The WorkChoices Case disputed the ability of the government to introduce the WorkChoices Act,[14] which rewrote the Workplace Relations Act.[15] The latter had relied mostly on the arbitration power,[16] whereas the former used the corporations power to introduce a federal system of industrial relations law that went far beyond the scope of arbitration and into employment standards to a degree that, among other effects, weakened the unions’ ability to negotiate for employees.
The majority of the court held that it was a valid for the Commonwealth to sneak in laws about industrial relations under the s51(xx) head of power relating to foreign corporations and domestic trading and finance corporations.[17] The trickery of the WorkChoices Act was in putting together a patchwork of several types of organisations, about which the federal government is allowed to legislate, under the one banner. This was done by the definition of an employee as not only those working for corporations defined under s51(xx), but also for any organisation formed within a territory, Commonwealth organisations and even organisations involved in trade or commerce where there is a connection to shipping, whether by air or by sea.[18] It is understood that “the WorkChoices Act would not have been held valid under the corporations power in the early years of the federation… The corporations power was intended to serve a fairly limited role”[19] and it is only through post-Engineers plain reading and some creativity that the WorkChoices Act could be upheld.
The ability for this law to be passed, and upheld by the High Court, shows the departure from the times of Barger, when it was considered that:
… labour is a matter relating to the internal affairs of the States, and is therefore reserved to the States and denied to the Commonwealth, except so far as it can be brought within one of the thirty-nine powers enumerated in s 51.[20]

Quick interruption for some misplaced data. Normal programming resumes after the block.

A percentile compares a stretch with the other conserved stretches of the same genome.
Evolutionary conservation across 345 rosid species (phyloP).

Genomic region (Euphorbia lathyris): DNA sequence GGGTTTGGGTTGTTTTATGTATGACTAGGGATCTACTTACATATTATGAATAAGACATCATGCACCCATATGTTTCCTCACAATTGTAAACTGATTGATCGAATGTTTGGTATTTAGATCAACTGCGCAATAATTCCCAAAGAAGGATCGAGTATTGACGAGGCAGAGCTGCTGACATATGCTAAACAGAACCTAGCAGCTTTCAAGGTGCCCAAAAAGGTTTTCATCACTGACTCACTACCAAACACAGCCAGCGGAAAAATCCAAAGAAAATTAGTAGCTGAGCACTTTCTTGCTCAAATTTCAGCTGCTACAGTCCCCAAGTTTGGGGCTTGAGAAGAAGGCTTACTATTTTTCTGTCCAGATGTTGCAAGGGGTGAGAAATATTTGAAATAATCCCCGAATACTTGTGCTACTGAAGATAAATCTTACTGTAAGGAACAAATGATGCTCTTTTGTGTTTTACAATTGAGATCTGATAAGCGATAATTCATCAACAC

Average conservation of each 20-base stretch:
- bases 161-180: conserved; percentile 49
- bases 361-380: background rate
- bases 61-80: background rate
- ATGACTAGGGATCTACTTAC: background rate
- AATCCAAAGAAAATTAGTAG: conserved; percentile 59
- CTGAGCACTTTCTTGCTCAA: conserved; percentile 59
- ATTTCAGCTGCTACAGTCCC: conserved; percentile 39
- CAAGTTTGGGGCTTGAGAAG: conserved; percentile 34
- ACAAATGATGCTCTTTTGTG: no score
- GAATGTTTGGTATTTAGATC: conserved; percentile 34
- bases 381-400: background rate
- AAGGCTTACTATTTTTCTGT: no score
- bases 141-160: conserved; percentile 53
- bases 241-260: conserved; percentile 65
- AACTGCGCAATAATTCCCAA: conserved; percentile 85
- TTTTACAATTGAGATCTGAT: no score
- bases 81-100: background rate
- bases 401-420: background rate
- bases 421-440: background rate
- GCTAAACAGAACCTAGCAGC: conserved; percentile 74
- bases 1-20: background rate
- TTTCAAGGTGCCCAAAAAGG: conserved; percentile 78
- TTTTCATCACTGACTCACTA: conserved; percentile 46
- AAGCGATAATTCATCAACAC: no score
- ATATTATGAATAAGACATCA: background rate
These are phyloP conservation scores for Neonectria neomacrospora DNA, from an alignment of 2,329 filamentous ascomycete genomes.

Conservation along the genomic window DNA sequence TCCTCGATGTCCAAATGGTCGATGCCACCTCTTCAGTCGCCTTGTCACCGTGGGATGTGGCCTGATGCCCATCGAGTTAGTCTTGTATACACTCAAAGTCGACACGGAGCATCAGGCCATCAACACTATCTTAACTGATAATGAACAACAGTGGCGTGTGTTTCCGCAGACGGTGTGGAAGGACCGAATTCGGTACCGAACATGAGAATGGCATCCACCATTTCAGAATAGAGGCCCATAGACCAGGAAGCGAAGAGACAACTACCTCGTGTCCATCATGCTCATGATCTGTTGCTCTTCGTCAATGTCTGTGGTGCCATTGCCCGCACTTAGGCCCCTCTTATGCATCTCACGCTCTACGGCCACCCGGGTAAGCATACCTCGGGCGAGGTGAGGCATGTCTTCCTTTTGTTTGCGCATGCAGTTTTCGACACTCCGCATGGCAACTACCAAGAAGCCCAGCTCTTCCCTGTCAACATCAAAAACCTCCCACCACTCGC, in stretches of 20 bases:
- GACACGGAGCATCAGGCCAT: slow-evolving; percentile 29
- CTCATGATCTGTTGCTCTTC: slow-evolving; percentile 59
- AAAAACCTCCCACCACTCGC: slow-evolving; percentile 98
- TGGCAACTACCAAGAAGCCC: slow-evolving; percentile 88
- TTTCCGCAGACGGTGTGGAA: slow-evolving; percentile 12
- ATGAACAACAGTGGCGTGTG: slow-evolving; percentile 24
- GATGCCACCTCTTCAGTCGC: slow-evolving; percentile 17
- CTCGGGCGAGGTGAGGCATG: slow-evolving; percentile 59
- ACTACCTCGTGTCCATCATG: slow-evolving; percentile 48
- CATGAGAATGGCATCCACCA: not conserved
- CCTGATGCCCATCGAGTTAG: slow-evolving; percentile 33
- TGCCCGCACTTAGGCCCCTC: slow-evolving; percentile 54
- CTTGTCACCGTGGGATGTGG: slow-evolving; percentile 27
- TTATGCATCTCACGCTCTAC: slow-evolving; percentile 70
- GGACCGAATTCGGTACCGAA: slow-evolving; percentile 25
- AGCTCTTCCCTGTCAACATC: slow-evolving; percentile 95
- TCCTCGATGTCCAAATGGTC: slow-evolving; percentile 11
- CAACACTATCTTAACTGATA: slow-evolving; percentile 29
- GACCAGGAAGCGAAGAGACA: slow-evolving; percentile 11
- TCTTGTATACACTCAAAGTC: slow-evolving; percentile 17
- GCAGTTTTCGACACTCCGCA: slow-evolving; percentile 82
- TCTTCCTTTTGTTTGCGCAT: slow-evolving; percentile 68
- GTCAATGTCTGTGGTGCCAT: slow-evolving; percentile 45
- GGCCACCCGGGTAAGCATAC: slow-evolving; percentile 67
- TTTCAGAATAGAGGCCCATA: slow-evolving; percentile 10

The changes that took place post-Engineers clearly change the presumption from being that states are autonomous, subject to specific grants of power to the Commonwealth, to the states being subservient, subject to express limitations on the Commonwealth.
This majority decision expressly disapproved of every argument that tried to invalidate the legislation by way of reference to the context in which the constitution should be read.
The majority thus upheld the entirety of the Work Choices Act, principally on the basis … that the corporations power extends to any law which alters the rights, powers or duties of a constitutional corporation, as well as to laws which have a less direct but nonetheless sufficiently substantial connection to constitutional corporations.[21]
The separate, dissenting judgements, by Kirby and Callinan JJ, however, focused on issues of context, while avoiding using the language of the reserved powers doctrine.
The crucial strategic question was whether to challenge those conventions head-on through an openly acknowledged resuscitation of the reserved powers doctrine, or whether to try and show that the Work Choices Act could not be supported by the corporations power when that power was read according to orthodox methods of interpretation.[22]
Kirby J, for example, noted that s51(xxxv) exists for the purpose of preventing and resolving industrial disputes, so to subsume this power into s51(xx) would be to read the constitution in a way that negates the need for s51(xxxv),[23] which is contrary to standard legislative interpretation practices, where every word is included for a reason. This brings up the object of command test,[24] where if this broad form of interpretation is allowed, almost unrestricted legislation could be made with regard to “employment, defamation, negligence, contracts, succession, trusts and crime,”[25] to name a few, where at least one constitutional corporation is involved.